Jacksonville Zoo and Gardens recently had the opportunity to send two of our Penguin Keepers, Roxanne Fleming and myself (Larkin Johansen), to Capetown, South Africa to assist with the rehabilitation and release of critically endangered seabirds.
SANCCOB, The Southern African Foundation for the Conservation of Coastal Birds, started from humble beginnings almost 50 years ago and has evolved into an organization that responds to every oil spill along the entire southern African coastline. SANCCOB Table View is one of three centers that treats approximately 2,500 oiled, ill, injured, or abandoned seabirds each year. More than half of those birds are African penguins. Currently, SANCCOB has an abundance of African penguins ranging from down-covered chicks to adults. Also in their care currently is a Giant petrel, a White pelican, and numerous gulls and cormorants.
Over the last century, maritime activity has increased off the coast of southern Africa, including the transportation of oil, which largely increased when coal was replaced by oil in the 1930s. South Africa has experienced 5 of the world’s 50 major recorded oil spills, making the country one of the global hotspots for oil pollution. The oil spills put marine wildlife at risk, with the majority of marine species affected being seabirds.
The effects of oil on a bird’s health are three-fold. First, oil breaks down the ability of plumage to maintain body heat, water proofing, and buoyancy. As a result, the birds are prone to hypothermia, exhaustion, drowning (if at sea), or starvation (on land). The second issue is that oiled seabirds attempt to remove the oil by preening resulting in ingestion and leading to dehydration, gastrointestinal problems, and anemia. Lastly, the long-term effects include often irreversible lung damage, impaired reproduction, and poor survival of eggs and young.
SANCCOB has been a leader in the rescue and rehabilitation of South African seabirds and relies largely on volunteers and interns, and that’s where me and Roxanne come in! In the year 2000, over 20,000 African penguins were oiled and another 19,000 translocated following an oil spill of the bulk ore carrier MV Treasure. SANCCOB lead the largest rescue mission in history with 130 international SANCCOB team members supervising over 45,000 volunteers.
Even during a year without oil spills, the centers are busy treating injured or ill birds that are brought in by members of the public or by rangers. The center is a bee-hive of activity with no minute to spare. When they arrive, the birds are placed in a pen depending on health – Intensive Care Unit (ICU) crates for critical cases, ICU pen, 10min swimmers, 20min swimmers, or 1hr swimmers. The penguins are force-fed twice daily (to prevent the birds associating humans with enjoyable food interaction) and tubed a nutritious gruel formula to help them gain appropriate weight for their eventual release.
Each bird receives treatment and check-ups, graded on feather condition, and promoted or demoted to appropriate pens depending on their progress. One-hour swimmers are closest to release. In down time, we are filling out medical cards for the birds in our pen for that day.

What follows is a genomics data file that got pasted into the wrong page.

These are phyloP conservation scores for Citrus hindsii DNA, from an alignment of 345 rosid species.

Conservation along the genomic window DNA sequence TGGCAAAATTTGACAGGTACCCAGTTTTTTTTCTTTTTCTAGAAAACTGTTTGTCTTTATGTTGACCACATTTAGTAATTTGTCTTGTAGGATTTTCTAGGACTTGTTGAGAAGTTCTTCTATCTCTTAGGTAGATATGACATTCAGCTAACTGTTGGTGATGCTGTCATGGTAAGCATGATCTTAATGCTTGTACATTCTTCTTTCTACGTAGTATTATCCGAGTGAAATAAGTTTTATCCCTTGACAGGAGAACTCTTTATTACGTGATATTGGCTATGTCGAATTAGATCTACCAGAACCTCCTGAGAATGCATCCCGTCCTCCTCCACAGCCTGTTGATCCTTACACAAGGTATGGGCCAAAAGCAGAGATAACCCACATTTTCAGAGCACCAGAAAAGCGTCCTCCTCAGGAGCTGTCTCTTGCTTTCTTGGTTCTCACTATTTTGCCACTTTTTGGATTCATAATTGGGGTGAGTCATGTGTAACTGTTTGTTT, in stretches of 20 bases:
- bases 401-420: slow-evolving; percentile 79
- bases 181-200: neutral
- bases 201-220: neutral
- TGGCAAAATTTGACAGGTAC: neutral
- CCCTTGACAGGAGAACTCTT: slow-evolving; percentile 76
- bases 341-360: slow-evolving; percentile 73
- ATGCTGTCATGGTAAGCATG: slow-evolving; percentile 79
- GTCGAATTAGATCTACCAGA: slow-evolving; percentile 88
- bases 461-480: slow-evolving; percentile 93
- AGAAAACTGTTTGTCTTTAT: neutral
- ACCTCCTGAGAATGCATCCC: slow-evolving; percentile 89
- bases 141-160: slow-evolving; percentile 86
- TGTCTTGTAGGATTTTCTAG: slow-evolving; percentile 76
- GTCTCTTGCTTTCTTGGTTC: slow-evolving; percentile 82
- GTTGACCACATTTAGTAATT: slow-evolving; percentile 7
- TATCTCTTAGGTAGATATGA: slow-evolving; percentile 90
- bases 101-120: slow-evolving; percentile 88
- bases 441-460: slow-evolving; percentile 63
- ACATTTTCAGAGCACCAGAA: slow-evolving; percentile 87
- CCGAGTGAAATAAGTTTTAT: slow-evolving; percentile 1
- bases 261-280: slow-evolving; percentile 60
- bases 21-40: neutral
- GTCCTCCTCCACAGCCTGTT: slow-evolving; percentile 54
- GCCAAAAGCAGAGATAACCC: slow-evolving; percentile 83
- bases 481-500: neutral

Larkin force feeding a penguin.
While we were at SANCCOB, there was a release every week! Each releasing around 30 penguins back into the wild. Since 1968, SANCCOB has admitted 97,000 seabirds with 2,398 seabirds admitted between 1 January 2018 to 31 March 2019. Of those 2,398 seabirds, 398 were abandoned penguin chicks and eggs. SANCCOB achieved an 86% release rate.
Roxanne transporting penguin for release.
On my second day at SANCCOB, a Great white pelican was admitted to the center. The pelican had been called in by one of the neighboring houses in Flamingo Vlei concerned that the pelican was injured and unable to fly out of his backyard.
SANCCOB sent two of their rehabilitators to the neighbor’s house to evaluate the bird’s situation. Turns out, the pelican had a large wound on his left wing, which prevented him from flying and would need sutures in order to heal.
Upon capture, the pelican promptly regurgitated what was left of someone’s pet chicken! The rehabilitators were shocked and made a note that the pelican could only swim in the rehab pools alone in order to keep the penguin chicks safe in case he decided he wanted another bird snack.
The pelican eventually got stronger and did not like adhering to his swim schedule. On multiple occasions he broke out of his enclosure and dived into the pool full of penguin chicks taking their turn for a swim! All of the staff immediately dropped what we were doing to shuffle the pelican out of the pool and keep any panicked penguins from accidentally running into the pelican’s enclosure. He was a trip! Nicknamed “Pete the pelican” he was eventually released into a bay that was near the neighborhood he was initially found. I am happy to report Pete has not returned to the center since his release, but chickens beware!
The bay where penguins are being released.
African Penguin Colony
Written by Larkin Johansen, Senior Bird Keeper